Recovery Means Living a Life With a Purpose and Commitment
Often times helping others can be an exciting new adventure for all involved. I read yesterday about an organization that helps the homeless by having them run. It is called “Back on My Feet.” By helping the homeless become runners, the group is giving each person the chance to feel better mentally and physically. It has chapters all over the Us and has many jobs available. From the website, I learned that it was founded in 2007 and has 75% of members maintaining 90% attendance at morning runs.
I learned about this group while reading another amazing site: One Day One Job. You can get jobs by email from this site with a new employer featured each day and jobs available from this employer. The site has 1665 entry level employers. I believe the site is most valuable because it introduces readers to all types of job opportunities they may not have known about before the email.
1. From Jess (Journey in the Spirit of hope): “Fitting In”:
I read Delivering Happiness a few weeks ago. It is the manifesto of Tony Hseih, the man who along with a few close business partners, founded a community, just as many successful communities are founded. He became quite successful working hard, but found in the end that hard work and trying are…less than satisfactory. He found that the real key was in the mission, the dedication to self-less service. He learned from past mistakes and grew from them. The team was built as a culture, a service culture. Not just picking individuals for their skills, but in his realization that the culture that you are creating in building that team is much more important than any individuals skills, that the inspiration to greatness comes from a certain attitude, and with that attitude you cannot fail.
Living for a common goal of helping and serving in a common bond with others is key to success.
So today, lets not ask “what would bill or bob do?”
Today lets ask God what he would have us be, and really really sit with that
2. From Hummingbird (al-anon journal): “Laundry”:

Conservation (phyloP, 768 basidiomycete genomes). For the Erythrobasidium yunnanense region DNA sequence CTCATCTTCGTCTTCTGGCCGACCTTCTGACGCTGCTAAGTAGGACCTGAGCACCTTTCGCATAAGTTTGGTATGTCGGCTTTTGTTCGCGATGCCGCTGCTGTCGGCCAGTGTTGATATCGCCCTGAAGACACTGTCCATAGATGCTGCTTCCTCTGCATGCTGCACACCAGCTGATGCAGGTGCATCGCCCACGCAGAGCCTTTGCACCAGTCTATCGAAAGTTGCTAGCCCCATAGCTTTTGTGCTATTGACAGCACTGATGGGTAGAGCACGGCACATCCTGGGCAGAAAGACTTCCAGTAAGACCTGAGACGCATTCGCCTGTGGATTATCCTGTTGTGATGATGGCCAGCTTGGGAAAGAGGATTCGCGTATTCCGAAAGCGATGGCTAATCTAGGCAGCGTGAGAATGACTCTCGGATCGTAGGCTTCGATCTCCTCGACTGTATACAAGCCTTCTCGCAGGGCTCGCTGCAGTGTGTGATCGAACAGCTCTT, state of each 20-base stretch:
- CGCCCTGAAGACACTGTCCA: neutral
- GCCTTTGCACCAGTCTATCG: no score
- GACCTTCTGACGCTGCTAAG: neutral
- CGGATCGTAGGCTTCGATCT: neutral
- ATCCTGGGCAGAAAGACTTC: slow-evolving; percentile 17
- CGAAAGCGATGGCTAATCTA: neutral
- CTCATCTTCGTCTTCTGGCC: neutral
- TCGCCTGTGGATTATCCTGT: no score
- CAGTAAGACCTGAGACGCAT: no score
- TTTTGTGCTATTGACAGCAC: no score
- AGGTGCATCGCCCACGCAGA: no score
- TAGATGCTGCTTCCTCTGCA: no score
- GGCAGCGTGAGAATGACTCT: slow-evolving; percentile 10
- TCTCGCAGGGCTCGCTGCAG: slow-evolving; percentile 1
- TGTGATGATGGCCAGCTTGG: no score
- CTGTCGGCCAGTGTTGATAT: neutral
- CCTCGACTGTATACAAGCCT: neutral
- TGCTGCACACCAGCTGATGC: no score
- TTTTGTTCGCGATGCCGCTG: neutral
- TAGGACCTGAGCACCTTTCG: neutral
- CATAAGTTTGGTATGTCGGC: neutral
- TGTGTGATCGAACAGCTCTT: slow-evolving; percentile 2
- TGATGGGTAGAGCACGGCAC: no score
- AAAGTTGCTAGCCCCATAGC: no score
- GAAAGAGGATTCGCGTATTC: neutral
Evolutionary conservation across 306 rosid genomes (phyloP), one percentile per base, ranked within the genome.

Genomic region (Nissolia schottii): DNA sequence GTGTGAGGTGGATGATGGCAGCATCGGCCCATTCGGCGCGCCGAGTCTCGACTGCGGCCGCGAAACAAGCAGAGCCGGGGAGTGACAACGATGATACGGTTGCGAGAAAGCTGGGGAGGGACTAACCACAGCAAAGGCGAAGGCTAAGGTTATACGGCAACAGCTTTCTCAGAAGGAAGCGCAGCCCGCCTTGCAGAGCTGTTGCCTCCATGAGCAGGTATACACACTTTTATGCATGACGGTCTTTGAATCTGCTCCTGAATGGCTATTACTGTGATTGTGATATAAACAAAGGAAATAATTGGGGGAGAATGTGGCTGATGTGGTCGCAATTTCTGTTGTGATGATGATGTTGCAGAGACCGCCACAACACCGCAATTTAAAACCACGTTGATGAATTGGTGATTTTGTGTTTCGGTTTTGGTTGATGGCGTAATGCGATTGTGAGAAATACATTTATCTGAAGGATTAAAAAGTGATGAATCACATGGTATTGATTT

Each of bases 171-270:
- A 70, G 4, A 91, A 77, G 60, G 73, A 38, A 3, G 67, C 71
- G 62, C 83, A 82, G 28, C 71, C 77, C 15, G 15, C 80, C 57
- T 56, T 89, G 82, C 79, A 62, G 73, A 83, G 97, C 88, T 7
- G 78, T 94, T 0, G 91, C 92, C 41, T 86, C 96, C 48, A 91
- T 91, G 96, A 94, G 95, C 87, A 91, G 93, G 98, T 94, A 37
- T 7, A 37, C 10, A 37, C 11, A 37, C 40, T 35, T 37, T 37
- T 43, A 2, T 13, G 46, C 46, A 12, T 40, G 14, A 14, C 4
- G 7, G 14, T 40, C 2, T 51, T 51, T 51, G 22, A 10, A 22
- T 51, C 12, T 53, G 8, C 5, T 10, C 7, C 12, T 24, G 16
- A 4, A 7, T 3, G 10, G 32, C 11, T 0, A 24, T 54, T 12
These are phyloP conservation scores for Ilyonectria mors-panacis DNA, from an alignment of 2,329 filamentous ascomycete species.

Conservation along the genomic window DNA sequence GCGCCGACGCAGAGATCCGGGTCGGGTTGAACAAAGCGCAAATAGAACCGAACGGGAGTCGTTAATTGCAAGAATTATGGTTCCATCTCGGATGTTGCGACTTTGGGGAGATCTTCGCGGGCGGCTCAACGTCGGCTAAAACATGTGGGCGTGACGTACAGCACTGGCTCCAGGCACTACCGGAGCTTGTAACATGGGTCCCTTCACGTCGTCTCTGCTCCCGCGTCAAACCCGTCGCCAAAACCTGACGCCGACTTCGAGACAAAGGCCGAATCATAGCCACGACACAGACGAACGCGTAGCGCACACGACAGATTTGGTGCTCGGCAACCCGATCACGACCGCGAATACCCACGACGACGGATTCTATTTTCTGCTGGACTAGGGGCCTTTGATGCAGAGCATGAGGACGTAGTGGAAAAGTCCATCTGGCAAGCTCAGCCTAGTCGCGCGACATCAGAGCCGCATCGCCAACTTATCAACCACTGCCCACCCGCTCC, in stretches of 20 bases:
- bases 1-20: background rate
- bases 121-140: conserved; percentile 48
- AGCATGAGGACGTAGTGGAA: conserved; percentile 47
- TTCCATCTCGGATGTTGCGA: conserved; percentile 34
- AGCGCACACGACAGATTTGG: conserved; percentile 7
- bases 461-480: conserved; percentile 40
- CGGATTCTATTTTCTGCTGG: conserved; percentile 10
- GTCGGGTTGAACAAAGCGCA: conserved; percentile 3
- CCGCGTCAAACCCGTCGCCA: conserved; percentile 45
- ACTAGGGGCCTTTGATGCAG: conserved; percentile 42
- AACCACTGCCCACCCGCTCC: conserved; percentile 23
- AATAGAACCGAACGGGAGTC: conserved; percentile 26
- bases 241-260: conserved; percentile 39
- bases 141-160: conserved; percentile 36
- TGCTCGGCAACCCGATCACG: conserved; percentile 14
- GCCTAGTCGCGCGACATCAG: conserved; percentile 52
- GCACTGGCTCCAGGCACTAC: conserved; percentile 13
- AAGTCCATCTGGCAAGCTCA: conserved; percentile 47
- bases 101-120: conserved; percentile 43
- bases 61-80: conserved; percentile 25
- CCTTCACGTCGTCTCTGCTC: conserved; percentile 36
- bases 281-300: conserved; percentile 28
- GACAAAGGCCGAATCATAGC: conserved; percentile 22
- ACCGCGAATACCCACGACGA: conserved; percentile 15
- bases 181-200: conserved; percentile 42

I recently started a writing class that takes me a full hour to get to each week. I know that if I leave an hour and fifteen minutes before class, I can walk in calmly, present in the moment, and enjoy taking time to do something I’ve always wanted to do. Two weeks ago, I was behind in my work and felt guilty about going to class. I got caught up in the work and pushed my time window way too close, leaving only 55 minutes before class. I raced all the way there, stressing, and talking on my cellphoneto clients from my car. Like the writer of today’s passage said, I was trying “to rush to an encounter with serenity”. As I pulled up to the parking structure, I narrowly missed an elderly pedestrian in the crosswalk and had a brisk awakening. The man was justifiably surprised and angry, and I had to stop and do a Tenth Step, right there in the driveway.
As I mouthed an apology to the man I nearly killed, Al-Anon slogans ran through my head like a ticker tape. “Easy Does It.” “First Things First.” “Keep it Simple.” Words that I used to think were trite, bubbling to the surface of my crazy day. I had to acknowledge the irony. It’s no mistake that the slogans are simple because, when we need to hear them most, we are so caught up in our own heads that they haveto be simple in order to get through.
I know that recovery is not to be found on a racetrack. I cannot multitask my way into serenity any more than Kelly Ripa can purchase an appliance to deliver it. The only way I’m going to find serenity is if I practice the principles of Al-Anon in allmy affairs. Old habits die hard with me and I have a stubborn resistance to change. I know I’m getting closer, though, because at least I’m starting to notice when the laundry basket is on my head.
3. From no author listed (Spiritual River to Recovery): “Discovering Exercise and Fitness as a Way to Overcome Alcoholism and Drug Addiction”:
For one thing, I found that a lot of people who I looked up to in recovery (those who seemed to be really successful in their program that I saw at 12 stepmeetings and such) were typically into some form of exercise. They were active people. They did not just sit around and allow their bodies to atrophy.
Second of all, I found some organizations such as “Racing for Recovery” that were based entirely on the idea that exercise could overcome drug or alcohol addiction. Here was a group of people who used the trainingfor marathons and triathlons as their primary means of staying clean and sober. How were they doing this? So I did some reading about them and found out that many people did in fact work this sort of recovery program.
They relied entirely on exercise as their means of staying clean and sober. Work out, feel good. Train for big races, achieve goals, feel good about yourself. This was their entire model for success in overcoming addiction. And while I am sure that it does not work for everyone, here was an entire organization with a real following and so it was plain to see that it was at least working for some people. Thus there had to be something to it. Exercise was important.